Like most technologies nowadays, solar energy technology is advancing at a rapid rate. A recent report published by PV magazine projects solar to surpass gas and 2X Nuclear power by 2016. While solar energy has the potential to transform the energy sector, many consumers (even those who currently rely on solar energy) are unaware of what advancements have been made, and what advancements are expected in the future. As new solar technology hits the market, it is important for consumers to understand what these technologies mean to them. In this article, we will give a brief overview of the four generations of solar technology, and what these advancements mean for energy consumers.
First generation solar technology is what most people think of when they think solar. This generation is the earliest and most widespread. First generation solar cells typically rely on silicon as a semiconductor to covert solar energy into electricity. Solar panels installed on private properties, such as on rooftops, are usually from this generation of solar technology. The advantage of such technology is that it is still the cheapest solar technology available, and still quite efficient.
While currently limited in its commercial use, second generation solar technology is expected to make a major breakthrough in the market within the next decade. Although second generation materials are much more varied than their first generation counterparts, they share the advantages of being thinner, more flexible, and cheaper to produce. Unlike first generation technology, second generation technology can be bent and wrapped around buildings and structures, allowing for a more aesthetically pleasing look than current first generation solar panels. That second generation cells are also much thinner than first generations ones also makes second generation technology far more inconspicuous. While second generation technology has yet to make a big impact on most people’s energy needs, it is already commonly known through its use in solar-powered calculators and other small devices. The one disadvantage that has held back second generation technology, however, is its lower efficiency rate (compared to silicon cells) for converting solar energy into electricity. This problem, however, has largely been overcome in laboratories, and cheap, flexible, and efficient second generation solar power will likely dominate the market in coming years.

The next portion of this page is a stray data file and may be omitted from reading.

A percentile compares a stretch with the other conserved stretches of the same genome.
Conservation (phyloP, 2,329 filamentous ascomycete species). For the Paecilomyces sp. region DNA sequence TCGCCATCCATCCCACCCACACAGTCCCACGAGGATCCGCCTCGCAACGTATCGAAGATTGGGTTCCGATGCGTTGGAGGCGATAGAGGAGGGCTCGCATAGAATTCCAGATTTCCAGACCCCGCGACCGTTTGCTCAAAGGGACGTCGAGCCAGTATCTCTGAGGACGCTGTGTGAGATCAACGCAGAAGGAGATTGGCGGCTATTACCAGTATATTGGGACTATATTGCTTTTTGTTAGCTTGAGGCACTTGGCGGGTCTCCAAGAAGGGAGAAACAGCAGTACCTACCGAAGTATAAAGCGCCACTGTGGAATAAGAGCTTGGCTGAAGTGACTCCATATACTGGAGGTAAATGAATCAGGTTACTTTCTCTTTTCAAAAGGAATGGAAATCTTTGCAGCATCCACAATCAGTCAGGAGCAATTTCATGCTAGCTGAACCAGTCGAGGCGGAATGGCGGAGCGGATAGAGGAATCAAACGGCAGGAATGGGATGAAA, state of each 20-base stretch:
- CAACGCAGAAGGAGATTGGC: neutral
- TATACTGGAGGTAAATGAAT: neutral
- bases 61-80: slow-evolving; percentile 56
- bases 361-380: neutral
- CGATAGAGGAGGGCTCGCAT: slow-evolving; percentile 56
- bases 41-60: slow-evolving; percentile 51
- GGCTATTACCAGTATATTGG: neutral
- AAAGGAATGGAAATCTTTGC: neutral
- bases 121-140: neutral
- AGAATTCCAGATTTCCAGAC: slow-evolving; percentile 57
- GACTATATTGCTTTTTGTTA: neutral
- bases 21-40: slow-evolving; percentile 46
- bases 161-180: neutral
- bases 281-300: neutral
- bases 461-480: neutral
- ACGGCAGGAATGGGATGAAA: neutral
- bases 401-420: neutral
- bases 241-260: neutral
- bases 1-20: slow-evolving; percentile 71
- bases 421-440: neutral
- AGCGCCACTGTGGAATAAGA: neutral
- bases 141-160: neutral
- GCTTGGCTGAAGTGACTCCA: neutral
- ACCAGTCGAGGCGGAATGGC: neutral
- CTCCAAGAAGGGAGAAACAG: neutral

Third generation solar technology has only recently left the laboratory for private consumption. While much of this technology is still in development, it already promises an exciting future for solar energy consumers. The materials being used in third generation technology differ wildly from their predecessors, and include plastics and organic materials. These materials offer consumers the chance to invest in solar technology that is much cheaper to produce. Most excitingly for private consumers, perhaps, is the prospect of solar technology than can be homemade or even painted onto surfaces. Fourth generation technology, however, is still hindered by a number of drawbacks, primarily slow biodegradation and low efficiency. Until these hurdles are overcome, you can expect first and second generation technologies to dominate the solar energy market.
Fourth generation solar technology is where the future of solar energy lies. While this technology is still years from the marketplace, it offers some exciting prospects for consumers. The main focus of fourth generation technology is on quantum dot solar cells. Quantum dots are essentially minuscule crystals spread over a silicon base, which is in turn rotated at high speeds. The great advantage to this technology is its potential to vastly increase the efficiency of solar cells to convert energy to electricity, which will make them a particularly lucrative investment for consumers.
For those who are unfamiliar with the world of solar technology, its rapid advancements can be difficult to keep track of. But the future of solar energy is a promising and exciting place both for energy consumers and the environment. Knowing about these technologies now can help you prepare for their arrival on the market in the years to come.